What’s the difference? SPM vs CocoaPods vs Carthage

KD Knowledge Diet
3 min readMay 5, 2024

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Swift Package Manager (SPM), CocoaPods, and Carthage are three popular dependency management tools in the iOS development ecosystem. Each has its strengths and use cases, and the choice between them depends on your project’s requirements and preferences. Let’s compare Swift Package Manager, CocoaPods, and Carthage based on several criteria:

  1. Officiality:
  • Swift Package Manager (SPM): SPM is Apple’s official package manager for Swift. It’s tightly integrated with Xcode and Swift, making it the most official choice.
  • CocoaPods: CocoaPods is a third-party dependency manager for iOS projects.
  • Carthage: Carthage is also a third-party dependency manager for iOS projects.

2. Integration with Xcode:

  • Swift Package Manager (SPM): SPM is directly integrated into Xcode, simplifying dependency management.
  • CocoaPods: CocoaPods requires you to modify your Xcode project by generating a .xcworkspace file.
  • Carthage: Carthage integrates with Xcode through frameworks, but you need to manually add and configure these frameworks in your project.

3. Dependency Resolution:

  • Swift Package Manager (SPM): SPM provides automatic dependency resolution, ensuring that you get compatible versions of dependencies.
  • CocoaPods: CocoaPods manages dependencies at a project level, potentially causing conflicts between different pods.
  • Carthage: Carthage downloads and builds dependencies as dynamic frameworks, allowing for more control over dependencies but requiring manual resolution of conflicts.

4. Dependency Types:

  • Swift Package Manager (SPM): SPM supports both Swift packages and C libraries. It’s a good choice for Swift-only projects.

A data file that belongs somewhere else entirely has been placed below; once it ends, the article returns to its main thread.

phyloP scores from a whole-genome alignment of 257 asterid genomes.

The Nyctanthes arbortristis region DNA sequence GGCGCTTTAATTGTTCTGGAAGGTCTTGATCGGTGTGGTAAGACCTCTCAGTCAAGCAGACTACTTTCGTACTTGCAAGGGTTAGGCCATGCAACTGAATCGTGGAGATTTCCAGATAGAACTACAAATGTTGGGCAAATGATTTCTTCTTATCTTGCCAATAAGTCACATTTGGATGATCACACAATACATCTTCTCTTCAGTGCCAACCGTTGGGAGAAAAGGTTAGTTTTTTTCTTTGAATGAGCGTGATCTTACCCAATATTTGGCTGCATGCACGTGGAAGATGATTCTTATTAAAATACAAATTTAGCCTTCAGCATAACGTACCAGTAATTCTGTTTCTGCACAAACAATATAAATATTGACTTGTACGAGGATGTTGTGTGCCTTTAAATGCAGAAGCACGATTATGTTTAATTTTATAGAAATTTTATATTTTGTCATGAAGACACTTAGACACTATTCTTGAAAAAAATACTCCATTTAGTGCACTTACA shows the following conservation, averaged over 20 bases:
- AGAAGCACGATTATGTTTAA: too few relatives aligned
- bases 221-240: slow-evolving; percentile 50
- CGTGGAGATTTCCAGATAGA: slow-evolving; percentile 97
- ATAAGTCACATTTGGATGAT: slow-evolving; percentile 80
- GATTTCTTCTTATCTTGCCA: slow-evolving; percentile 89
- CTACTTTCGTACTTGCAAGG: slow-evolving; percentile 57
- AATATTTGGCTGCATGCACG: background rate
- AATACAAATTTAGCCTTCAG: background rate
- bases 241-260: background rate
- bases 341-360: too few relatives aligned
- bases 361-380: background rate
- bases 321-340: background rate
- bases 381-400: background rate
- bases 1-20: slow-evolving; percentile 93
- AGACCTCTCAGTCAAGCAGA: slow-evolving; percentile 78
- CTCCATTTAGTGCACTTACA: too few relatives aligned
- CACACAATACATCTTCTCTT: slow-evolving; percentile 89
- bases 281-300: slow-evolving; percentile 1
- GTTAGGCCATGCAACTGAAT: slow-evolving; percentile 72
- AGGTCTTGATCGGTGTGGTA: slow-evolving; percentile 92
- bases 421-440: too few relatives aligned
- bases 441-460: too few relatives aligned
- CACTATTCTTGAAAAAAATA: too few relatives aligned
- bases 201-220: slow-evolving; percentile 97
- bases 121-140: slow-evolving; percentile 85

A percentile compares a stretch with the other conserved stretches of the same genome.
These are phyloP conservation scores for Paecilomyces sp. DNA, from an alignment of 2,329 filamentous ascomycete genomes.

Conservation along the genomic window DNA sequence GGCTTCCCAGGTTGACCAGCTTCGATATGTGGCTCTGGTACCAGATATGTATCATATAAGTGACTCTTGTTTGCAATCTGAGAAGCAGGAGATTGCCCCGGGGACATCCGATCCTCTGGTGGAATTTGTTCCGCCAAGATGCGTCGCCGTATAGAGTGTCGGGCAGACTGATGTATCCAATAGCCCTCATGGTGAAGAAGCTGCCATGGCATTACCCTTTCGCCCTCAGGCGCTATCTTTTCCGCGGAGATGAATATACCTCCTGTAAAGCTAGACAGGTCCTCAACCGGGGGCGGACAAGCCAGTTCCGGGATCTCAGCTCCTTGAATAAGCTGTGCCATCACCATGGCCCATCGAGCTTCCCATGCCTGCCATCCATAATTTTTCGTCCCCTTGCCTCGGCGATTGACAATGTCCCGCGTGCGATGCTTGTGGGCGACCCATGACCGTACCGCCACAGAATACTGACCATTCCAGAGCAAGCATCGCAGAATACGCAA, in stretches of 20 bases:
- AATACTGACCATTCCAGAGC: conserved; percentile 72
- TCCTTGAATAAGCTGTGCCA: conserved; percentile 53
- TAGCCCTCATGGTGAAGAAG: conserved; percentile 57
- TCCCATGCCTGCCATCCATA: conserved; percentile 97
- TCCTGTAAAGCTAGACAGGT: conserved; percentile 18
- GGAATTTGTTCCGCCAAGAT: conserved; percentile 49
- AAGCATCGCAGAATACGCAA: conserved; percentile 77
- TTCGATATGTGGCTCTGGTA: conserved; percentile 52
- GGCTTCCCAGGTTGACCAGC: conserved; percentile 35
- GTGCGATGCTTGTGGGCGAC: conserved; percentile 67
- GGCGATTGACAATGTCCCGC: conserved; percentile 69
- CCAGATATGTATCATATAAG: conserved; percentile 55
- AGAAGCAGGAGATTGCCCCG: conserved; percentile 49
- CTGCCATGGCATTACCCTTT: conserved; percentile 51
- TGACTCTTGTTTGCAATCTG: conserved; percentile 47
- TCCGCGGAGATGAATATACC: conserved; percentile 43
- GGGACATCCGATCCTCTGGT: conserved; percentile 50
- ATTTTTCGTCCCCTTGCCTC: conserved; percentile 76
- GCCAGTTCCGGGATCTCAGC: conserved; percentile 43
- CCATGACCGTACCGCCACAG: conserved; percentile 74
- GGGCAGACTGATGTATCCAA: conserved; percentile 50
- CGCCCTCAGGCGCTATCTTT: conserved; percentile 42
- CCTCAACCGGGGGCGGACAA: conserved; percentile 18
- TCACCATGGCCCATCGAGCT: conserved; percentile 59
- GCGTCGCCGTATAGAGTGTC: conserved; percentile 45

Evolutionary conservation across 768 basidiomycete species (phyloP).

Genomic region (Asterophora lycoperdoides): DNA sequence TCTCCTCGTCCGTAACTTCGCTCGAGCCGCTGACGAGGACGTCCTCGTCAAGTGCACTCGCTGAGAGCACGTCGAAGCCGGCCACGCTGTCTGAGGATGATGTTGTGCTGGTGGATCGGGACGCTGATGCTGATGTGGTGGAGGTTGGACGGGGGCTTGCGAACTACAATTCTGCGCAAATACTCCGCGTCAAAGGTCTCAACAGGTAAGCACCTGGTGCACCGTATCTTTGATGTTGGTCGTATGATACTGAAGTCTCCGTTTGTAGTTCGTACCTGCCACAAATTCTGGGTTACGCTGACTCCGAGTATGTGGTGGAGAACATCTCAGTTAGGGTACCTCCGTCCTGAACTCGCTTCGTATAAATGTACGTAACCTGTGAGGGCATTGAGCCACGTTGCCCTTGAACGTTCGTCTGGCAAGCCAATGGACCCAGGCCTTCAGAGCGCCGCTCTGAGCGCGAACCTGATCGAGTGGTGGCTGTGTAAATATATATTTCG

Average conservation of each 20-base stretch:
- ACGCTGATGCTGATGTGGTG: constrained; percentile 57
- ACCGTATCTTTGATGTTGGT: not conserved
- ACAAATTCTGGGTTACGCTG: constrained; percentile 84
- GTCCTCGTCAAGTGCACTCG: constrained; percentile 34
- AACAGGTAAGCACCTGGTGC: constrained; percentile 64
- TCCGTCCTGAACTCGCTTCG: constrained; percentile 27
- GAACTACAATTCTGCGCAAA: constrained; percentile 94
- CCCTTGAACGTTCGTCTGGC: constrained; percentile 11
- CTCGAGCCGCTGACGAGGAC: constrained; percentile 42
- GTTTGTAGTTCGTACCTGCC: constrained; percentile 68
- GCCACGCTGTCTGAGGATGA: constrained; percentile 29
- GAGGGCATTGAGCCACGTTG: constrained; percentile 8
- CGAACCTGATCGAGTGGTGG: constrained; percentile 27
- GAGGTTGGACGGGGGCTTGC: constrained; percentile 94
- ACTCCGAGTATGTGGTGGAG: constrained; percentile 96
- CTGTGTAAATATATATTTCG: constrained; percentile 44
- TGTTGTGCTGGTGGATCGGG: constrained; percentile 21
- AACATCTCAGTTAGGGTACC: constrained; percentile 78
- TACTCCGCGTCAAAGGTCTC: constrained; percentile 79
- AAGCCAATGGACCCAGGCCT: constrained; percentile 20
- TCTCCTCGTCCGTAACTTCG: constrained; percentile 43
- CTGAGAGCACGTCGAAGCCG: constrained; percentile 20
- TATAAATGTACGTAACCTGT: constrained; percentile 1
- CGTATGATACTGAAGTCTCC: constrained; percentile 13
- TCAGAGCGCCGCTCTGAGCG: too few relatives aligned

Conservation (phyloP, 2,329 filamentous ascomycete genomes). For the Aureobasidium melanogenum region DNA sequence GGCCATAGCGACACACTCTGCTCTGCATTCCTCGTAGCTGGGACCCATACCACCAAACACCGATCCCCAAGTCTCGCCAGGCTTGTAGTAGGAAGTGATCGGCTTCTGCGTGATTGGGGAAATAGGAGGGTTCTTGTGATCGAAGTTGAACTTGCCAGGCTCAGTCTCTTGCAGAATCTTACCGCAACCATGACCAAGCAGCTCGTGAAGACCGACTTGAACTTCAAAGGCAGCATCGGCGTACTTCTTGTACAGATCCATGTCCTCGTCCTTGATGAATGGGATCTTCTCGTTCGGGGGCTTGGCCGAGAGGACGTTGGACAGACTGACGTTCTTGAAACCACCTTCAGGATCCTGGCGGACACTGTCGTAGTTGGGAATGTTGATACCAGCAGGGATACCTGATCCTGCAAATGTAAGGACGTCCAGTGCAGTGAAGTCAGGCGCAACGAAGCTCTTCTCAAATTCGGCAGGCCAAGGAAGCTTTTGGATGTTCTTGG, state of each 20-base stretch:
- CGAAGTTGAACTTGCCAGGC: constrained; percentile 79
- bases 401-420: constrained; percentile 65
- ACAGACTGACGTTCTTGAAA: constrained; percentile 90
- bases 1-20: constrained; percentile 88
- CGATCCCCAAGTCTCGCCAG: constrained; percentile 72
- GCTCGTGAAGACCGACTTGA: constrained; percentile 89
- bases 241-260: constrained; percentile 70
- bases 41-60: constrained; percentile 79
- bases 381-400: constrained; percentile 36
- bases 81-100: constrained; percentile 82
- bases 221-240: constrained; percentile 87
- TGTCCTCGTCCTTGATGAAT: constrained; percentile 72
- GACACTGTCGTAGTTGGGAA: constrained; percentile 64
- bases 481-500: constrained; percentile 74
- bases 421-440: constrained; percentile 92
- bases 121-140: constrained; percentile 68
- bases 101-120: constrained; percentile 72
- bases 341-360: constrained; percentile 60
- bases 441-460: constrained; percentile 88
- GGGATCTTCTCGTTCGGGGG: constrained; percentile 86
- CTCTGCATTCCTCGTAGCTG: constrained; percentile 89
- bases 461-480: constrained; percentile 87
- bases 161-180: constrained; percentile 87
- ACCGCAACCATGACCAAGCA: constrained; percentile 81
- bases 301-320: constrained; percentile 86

• CocoaPods: CocoaPods is primarily used for Objective-C and Swift Cocoa libraries.
  • Carthage: Carthage primarily deals with Objective-C and Swift frameworks.

5. Build Process:

  • Swift Package Manager (SPM): SPM automatically handles building and resolving dependencies.
  • CocoaPods: CocoaPods manages dependencies by creating a workspace and integrates it with the Xcode build process.
  • Carthage: Carthage builds dependencies as separate frameworks and leaves integration with the Xcode build process up to you.

6. Ease of Use:

  • Swift Package Manager (SPM): SPM is relatively easy to use and well-integrated with Swift projects.
  • CocoaPods: CocoaPods has a large library of available pods, making it easy to find and integrate third-party code.
  • Carthage: Carthage is known for its simplicity and minimal impact on Xcode projects.

7. Popularity:

  • Swift Package Manager (SPM): Growing in popularity, especially for Swift-only projects.
  • CocoaPods: Historically very popular and widely used.
  • Carthage: Popular for its simplicity and speed, especially for large projects.

8. Maintenance:

  • Swift Package Manager (SPM): As an official Apple tool, SPM is actively maintained and updated.
  • CocoaPods: CocoaPods has an active community but has experienced periods of slower updates.
  • Carthage: Carthage is actively maintained by the community but may have fewer updates than SPM and CocoaPods.

9. Support for Binary Frameworks:

  • Swift Package Manager (SPM): Limited support for binary dependencies. It’s primarily source-based.
  • CocoaPods: Supports binary frameworks through tools like CocoaPods-binary.
  • Carthage: Supports binary frameworks and dynamic frameworks, which can help reduce app size.

In summary, the choice between Swift Package Manager, CocoaPods, and Carthage depends on your specific project needs and personal preferences. SPM is the official tool for Swift packages and is well-suited for Swift-focused projects. CocoaPods offers a vast library of pods and is suitable for a wide range of projects. Carthage provides control and simplicity, making it a good choice for those who prefer manual management of dependencies.



KD Knowledge Diet

Software Engineer, Mobile Developer living in Seoul. I hate people using difficult words. Why not using simple words? Keep It Simple Stupid!